Let’s Pay For Reparations By Taxing Elite Colleges

Harvard, Yale, and Princeton are three of the richest universities on the planet. Harvard has an endowment of $53.2 billion dollars as of 2021. Yale has an endowment of $42.3 billion dollars, and Princeton has $37.7 billion in the bank. Despite being flush with cash and consistently breaking records for the lowest acceptance rates ever, these institutions do not seem interested in expanding enrollment, or providing more people access to an elite education. 

Each of these universities have a checkered history of racism. Harvard’s law school can trace its origins to slave owners; Yale was founded by a slave trader; and Princeton’s first nine presidents owned slaves, in addition to penning letters describing its complicity in systemic racism. It seems clear that elite institutions have played a role in laundering racism, and have projected their moral failings onto everyone else.

These endowments are maintained by wealthy people who pass their share of the tax burden onto people significantly less affluent. For instance, more than half of New Haven’s jurisdiction is non-taxable. Public services cost money, and the reduction of the tax base shifts the cost away from the wealthy to poor inner-city New Haven-ites.

Yale has engaged in a crusade involving lawsuits and lobbying to prevent paying twenty-six times more in taxes than what they currently do. Princeton has also been caught in the tax hustle. In 2016, it ended up paying more than $18 million to settle a case when residents noticed a huge jump in their property tax bill and asked why. This doesn’t even get into the way that elite colleges receive exemptions from federal taxes, massive public research grants, and tax-free capital endowments. 

Jordan Weissmann of Slate points out “normal hedge funds have to pay taxes on their earnings. Because it’s a nonprofit, Harvard doesn’t. And since bestowing tax exeuniversitymptions is the same as spending cash from the government’s perspective, that means the American public effectively subsidizes Harvard’s moneymaking engine.”

Historically, elite schools became elite by excluding the undesirables, in effect, creating wealthy social networks. A recent study by Raj Chetty, John Friedman, Emmanuel Saez, Nicholas Turner, and Danny Yagan adds that the idea of elite higher education as an engine for upward mobility is wrong. Instead, top universities are largely closed to the poor and primarily help well-off students remain well-off. Instead of continuing to subsidize institutions that manufacture ‘prestige’ out of privilege, we should tax them.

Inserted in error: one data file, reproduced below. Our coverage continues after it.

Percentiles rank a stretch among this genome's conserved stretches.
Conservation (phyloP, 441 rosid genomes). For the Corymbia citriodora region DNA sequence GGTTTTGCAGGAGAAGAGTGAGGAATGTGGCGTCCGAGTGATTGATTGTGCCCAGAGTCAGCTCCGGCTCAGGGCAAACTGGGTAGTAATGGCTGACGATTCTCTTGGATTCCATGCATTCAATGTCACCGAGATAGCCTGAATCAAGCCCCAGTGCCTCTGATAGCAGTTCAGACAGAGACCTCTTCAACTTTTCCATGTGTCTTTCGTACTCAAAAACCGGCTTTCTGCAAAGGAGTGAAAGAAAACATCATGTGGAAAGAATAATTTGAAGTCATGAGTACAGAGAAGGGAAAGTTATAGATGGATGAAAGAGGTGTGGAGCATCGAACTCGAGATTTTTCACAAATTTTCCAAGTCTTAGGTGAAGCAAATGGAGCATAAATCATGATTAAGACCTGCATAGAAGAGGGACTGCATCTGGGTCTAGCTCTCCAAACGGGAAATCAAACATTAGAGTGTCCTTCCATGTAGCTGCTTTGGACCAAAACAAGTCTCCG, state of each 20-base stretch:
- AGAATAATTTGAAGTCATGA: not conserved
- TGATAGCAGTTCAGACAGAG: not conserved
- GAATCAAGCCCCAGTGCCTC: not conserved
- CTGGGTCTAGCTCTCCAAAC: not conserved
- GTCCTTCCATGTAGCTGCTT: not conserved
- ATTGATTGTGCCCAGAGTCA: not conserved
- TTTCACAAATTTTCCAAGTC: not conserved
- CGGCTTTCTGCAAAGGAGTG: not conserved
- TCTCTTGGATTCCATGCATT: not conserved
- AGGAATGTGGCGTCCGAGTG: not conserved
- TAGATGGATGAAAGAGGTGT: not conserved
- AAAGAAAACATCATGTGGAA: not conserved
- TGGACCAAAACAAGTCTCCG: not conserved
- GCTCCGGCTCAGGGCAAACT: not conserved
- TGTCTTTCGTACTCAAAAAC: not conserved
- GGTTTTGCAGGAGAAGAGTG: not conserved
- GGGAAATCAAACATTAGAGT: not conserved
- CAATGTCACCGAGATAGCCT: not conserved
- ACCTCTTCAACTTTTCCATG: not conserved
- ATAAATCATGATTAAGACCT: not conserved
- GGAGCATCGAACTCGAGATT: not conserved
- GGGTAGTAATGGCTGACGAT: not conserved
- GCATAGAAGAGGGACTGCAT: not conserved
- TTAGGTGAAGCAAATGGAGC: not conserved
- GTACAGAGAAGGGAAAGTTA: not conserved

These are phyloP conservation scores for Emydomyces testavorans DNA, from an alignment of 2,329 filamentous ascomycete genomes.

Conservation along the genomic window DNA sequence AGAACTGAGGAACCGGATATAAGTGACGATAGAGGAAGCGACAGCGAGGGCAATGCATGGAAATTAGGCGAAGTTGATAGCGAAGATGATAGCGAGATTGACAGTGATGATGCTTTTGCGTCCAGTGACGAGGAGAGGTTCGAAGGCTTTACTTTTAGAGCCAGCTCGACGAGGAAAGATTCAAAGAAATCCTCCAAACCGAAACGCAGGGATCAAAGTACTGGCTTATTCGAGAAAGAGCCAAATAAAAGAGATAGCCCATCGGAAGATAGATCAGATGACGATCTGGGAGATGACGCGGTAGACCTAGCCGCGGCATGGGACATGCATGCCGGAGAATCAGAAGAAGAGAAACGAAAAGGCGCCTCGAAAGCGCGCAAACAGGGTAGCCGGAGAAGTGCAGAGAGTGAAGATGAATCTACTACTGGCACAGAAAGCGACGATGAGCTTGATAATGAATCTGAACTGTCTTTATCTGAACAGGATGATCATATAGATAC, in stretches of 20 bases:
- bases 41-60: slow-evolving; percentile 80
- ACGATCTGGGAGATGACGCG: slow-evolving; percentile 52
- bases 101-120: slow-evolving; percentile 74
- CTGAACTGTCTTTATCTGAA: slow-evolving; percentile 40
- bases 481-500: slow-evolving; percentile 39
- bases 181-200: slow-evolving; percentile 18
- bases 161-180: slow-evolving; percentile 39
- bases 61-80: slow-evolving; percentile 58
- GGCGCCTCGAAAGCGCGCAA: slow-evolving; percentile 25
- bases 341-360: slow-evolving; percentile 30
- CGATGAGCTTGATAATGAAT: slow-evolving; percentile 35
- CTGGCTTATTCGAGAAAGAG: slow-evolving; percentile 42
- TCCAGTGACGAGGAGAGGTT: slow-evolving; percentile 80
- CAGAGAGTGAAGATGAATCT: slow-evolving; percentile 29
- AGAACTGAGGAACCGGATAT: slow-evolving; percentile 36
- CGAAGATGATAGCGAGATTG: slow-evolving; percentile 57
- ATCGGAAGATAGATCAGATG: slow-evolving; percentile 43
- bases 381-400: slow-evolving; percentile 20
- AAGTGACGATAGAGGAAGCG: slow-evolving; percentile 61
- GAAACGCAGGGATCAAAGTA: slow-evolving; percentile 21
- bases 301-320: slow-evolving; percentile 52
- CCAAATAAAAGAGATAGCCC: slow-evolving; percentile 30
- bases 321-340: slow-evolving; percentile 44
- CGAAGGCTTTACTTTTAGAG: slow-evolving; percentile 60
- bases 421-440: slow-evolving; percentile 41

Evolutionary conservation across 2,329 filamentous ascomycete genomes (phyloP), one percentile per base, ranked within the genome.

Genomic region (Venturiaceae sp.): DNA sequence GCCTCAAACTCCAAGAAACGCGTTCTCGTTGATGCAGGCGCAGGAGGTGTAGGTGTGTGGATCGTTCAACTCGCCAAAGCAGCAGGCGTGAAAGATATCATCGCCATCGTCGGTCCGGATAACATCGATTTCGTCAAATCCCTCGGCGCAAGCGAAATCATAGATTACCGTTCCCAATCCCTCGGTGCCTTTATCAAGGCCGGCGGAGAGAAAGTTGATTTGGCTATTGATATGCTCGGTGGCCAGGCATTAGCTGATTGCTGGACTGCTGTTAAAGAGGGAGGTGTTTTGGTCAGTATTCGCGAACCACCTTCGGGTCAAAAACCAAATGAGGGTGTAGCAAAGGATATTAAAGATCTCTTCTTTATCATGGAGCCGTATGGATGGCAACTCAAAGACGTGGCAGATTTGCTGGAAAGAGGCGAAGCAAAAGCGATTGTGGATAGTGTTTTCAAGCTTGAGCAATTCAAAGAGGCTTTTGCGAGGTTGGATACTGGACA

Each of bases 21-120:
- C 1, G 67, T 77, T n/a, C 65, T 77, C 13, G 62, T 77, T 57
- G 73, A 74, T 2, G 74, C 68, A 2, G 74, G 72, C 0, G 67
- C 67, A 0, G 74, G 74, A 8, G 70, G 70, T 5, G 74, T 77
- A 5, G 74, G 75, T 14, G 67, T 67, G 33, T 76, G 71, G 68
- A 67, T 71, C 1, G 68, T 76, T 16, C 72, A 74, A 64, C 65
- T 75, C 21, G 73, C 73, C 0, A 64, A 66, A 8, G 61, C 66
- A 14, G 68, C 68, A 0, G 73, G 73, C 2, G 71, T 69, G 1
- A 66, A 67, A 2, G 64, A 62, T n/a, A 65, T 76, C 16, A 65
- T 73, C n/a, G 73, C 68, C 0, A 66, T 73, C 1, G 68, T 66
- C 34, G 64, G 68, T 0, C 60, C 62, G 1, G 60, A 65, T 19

These taxes need not be destructive. In fact, taxing endowments and property may remove inefficiencies in the market and appear to be Kaldor-Hicks efficient. Insofar as a property tax is a way of putting a price on land usage, providing tax exemptions to universities encourages them to use more land than would be socially optimal. In effect, raising the marginal cost of land for universities may decrease the marginal cost for others. Taxing the gains of endowments beyond a certain point may encourage endowments to focus more of their efforts on providing services for students by increasing the price of saving.

Conversations about reparations often center around the idea of moral culpability and rectifiability. Who’s at fault? Who benefits? The rent-seeking structure of America’s elite universities and their history of racism makes their culpability clear. At the very least, elite colleges no longer deserve special treatment, and certain forms of taxation may be welfare maximizing. 

One thing better than giving back is paying your fair share. The money this raises can be reallocated to the communities surrounding these elite universities, many of which are in shambles. New Haven’s largest zip code is 46.05% Black. Philadelphia is 44% black. Giving money back to its rightful owners divests the wealthy of unfair advantages, while giving the city and by extension, its residents the ability to decide where the money ought to go.